For 5,000 years, the lawsonia inermis (the henna plant) has been an integral component of marking celebrations in ancient cultures. It is said that the elaborate markings of henna began in the North African deserts.
The medicinal plant
— containing properties that are said to cool the body
— was crushed into a paste and applied to the entire foot and hands to keep body temperature low. Over time, as women tired of bright red hands and feet, they began to design the henna markings, placing one large dot in the center of the palms and building from that center artful tattoos.
In Moroccan villages, henna was historically applied to provide “Baraka,” a barrier guarding from “the Evil Eye,” which was believed to bring misfortune to villages. In Africa, the Middle East and South East Asia, henna has many purposes stemming from ritual and religion to the preservation of tradition.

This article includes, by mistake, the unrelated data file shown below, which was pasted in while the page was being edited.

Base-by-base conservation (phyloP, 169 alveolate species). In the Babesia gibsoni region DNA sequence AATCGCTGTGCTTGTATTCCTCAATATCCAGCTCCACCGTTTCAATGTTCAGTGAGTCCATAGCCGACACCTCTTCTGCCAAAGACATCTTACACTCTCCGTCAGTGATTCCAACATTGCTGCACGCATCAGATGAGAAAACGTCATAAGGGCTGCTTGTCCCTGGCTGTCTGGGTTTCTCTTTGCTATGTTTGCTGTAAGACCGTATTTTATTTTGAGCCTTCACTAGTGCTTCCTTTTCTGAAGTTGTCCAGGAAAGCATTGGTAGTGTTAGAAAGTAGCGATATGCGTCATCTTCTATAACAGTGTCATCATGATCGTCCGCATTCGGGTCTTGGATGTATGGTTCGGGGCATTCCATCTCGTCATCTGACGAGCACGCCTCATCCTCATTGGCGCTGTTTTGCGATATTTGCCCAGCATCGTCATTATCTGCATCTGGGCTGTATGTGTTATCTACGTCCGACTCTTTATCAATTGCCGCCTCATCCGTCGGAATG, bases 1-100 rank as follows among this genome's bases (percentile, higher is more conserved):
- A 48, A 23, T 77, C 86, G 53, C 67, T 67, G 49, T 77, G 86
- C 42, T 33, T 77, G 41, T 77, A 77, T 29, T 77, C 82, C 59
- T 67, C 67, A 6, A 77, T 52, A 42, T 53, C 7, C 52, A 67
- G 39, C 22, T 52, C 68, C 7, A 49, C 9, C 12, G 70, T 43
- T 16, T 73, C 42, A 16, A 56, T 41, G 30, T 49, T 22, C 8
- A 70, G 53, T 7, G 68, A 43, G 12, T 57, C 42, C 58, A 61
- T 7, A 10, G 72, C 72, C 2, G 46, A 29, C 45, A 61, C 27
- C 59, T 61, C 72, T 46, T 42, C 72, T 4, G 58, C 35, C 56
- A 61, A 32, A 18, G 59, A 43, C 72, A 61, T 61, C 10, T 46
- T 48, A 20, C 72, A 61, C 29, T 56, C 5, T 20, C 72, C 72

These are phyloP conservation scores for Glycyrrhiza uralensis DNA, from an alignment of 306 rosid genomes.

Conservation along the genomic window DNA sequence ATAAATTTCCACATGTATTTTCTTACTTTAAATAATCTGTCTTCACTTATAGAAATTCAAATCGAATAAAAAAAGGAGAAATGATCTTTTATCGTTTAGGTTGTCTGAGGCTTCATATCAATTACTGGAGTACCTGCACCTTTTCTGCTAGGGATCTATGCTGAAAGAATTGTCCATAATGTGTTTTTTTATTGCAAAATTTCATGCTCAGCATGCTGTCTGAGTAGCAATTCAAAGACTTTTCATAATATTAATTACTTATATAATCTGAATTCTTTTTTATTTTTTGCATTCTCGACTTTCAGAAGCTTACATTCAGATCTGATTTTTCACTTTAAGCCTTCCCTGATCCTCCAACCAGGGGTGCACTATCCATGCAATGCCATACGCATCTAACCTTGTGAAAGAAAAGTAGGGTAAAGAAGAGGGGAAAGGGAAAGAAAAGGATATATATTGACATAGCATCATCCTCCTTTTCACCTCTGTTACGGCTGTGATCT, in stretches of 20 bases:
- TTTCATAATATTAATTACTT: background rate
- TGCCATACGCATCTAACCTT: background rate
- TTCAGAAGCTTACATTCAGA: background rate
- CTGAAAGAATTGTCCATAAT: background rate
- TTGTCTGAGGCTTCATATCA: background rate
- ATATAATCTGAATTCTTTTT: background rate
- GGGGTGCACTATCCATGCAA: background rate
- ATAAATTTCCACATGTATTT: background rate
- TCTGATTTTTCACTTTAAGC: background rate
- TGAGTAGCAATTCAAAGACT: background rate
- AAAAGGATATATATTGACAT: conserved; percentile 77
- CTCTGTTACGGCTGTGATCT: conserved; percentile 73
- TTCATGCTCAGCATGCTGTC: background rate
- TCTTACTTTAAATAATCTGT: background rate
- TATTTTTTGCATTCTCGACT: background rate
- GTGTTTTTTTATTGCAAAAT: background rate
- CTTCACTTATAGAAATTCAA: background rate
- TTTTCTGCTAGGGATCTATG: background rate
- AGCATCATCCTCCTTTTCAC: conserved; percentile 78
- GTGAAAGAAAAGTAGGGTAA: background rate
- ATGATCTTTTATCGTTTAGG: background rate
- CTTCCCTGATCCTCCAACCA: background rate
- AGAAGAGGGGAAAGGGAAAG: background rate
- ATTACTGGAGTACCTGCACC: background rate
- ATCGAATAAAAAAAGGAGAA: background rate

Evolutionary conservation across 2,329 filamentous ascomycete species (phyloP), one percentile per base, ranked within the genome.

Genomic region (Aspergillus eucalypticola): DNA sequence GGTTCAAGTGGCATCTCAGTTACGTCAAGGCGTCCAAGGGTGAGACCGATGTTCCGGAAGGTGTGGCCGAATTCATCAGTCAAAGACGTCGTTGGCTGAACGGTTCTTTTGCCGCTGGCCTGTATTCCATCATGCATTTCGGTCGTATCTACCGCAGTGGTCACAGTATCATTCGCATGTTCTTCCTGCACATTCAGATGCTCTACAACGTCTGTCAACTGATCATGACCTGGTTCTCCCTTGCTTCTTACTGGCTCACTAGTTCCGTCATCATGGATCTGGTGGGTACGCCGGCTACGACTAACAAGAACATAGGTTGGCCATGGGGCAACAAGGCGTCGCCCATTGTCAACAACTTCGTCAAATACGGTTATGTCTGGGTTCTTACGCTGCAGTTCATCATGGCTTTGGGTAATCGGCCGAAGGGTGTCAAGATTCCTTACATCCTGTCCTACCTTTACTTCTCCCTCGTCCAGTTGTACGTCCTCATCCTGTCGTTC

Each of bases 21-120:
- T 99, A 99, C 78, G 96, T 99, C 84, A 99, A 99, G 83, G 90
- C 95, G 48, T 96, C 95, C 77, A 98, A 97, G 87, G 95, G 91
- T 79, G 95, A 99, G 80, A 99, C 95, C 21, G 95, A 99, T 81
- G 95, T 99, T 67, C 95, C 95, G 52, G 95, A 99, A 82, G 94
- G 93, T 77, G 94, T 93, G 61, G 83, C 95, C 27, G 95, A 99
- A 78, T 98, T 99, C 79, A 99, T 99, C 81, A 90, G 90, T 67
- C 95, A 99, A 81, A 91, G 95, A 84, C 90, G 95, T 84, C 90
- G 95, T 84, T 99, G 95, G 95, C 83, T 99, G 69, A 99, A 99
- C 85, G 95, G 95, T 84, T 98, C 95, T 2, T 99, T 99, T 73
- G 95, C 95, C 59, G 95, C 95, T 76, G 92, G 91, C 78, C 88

The “Night of Henna,” one of the most famous practices still occurring in Morocco, is a familial ceremony that prepares a bride for consummation. It is intended to offer a bride the womanly wisdom of both her mother and her husband’s mother. The ceremony marks the transition of a woman as daughter in her father’s house to wife in her husband’s house.
Described in ancient art, you will see henna decoration on queens and goddesses as well as depicted in celebrations and ceremonies portraying animal sacrifice, circumcision, and marriage. Henna has been used for thousands of years to tell millions of stories.